Moore is accused of putting his Biblical views above Supreme Court rulings. But from Alabama’s point of view how is this different from (let alone preferable to) the Supreme Court’s putting the latest Cult Marx fad above the letter of the law?

Contrast this with Washington D.C. There, as Michael Kinsley put it—thirteen years ago:

Today's near-universal and minimally respectable attitude — the rock-bottom, non-negotiable price of admission to polite society and the political debate — is an acceptance of gay people and of open, unapologetic homosexuality as part of American life that would have shocked, if not offended, great liberals of a few decades ago such as Hubert Humphrey.

Civil Rights Lightning, Washington Post, December 12, 2004

In other words, bible-believing Christians are no longer acceptable in the America’s capital.

No wonder the GOP Establishment there—notorious for despising its own voters—regards Moore’s arrival with such horror. How will this be received in Georgetown cocktail parties?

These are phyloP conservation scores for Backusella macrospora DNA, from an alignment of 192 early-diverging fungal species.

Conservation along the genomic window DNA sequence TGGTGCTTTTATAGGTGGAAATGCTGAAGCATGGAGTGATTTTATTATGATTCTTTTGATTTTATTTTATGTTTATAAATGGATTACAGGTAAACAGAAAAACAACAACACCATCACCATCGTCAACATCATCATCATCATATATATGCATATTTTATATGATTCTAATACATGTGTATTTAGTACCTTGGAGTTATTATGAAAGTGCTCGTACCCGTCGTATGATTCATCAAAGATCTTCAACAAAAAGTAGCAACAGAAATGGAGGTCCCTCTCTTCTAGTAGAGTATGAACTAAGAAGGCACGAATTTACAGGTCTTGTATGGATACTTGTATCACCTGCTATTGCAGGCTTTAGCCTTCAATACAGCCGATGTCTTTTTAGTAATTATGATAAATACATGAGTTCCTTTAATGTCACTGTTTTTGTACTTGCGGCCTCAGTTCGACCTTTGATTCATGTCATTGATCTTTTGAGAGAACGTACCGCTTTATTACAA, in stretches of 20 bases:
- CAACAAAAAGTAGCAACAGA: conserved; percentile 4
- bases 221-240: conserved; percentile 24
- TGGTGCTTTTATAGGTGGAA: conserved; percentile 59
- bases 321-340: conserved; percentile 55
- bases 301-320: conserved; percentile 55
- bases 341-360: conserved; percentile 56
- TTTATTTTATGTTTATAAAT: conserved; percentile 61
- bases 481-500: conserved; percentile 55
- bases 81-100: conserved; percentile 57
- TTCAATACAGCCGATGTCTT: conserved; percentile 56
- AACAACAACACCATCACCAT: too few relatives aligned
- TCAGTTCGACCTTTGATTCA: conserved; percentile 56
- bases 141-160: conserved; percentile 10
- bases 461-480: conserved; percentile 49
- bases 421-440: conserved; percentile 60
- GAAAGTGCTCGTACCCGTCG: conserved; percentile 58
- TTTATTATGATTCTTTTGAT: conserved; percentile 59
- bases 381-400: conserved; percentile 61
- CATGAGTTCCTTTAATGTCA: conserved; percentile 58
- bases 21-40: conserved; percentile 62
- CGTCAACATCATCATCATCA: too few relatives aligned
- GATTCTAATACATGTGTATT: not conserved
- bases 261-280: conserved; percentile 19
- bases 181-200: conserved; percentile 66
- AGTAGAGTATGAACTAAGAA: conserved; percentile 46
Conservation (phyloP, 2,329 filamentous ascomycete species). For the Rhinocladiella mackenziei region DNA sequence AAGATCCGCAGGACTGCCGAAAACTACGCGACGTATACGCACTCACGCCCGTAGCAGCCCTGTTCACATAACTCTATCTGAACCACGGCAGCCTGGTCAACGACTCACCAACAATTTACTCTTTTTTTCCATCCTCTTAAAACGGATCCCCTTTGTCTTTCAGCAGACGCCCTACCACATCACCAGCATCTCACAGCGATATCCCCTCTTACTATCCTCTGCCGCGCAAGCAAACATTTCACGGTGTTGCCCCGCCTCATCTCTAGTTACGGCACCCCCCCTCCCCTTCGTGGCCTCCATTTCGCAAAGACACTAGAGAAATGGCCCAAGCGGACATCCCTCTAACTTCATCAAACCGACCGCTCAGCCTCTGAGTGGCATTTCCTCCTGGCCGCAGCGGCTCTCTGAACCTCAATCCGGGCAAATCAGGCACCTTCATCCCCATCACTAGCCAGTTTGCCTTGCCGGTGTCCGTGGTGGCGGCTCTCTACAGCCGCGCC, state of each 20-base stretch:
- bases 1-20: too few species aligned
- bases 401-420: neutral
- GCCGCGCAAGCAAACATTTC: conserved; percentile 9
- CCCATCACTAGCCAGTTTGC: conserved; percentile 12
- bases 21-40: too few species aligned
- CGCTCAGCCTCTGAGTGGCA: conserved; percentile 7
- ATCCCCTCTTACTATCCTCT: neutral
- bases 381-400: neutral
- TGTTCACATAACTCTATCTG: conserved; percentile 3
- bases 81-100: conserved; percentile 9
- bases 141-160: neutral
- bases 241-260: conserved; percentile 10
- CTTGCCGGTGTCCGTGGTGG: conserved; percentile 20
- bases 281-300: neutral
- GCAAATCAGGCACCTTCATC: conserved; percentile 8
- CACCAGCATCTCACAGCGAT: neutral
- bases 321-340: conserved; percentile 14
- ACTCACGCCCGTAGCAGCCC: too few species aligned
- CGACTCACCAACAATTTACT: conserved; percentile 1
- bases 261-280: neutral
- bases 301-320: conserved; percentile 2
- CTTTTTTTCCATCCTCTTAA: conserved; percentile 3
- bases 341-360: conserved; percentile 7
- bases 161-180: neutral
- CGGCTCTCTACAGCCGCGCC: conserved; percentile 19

Last word on Moore:

11 Blessed are ye, when men shall revile you, and persecute you, and shall say all manner of evil against you falsely, for my sake.

12 Rejoice, and be exceeding glad: for great is your reward in heaven: for so persecuted they the prophets which were before you.

Matthew 5:11-13 (King James Version)

Peter Brimelow [Email him] is the editor of VDARE.com. His best-selling book, Alien Nation: Common Sense About America’s Immigration Disaster, is now available in Kindle format. Follow Peter Brimelow on Twitter.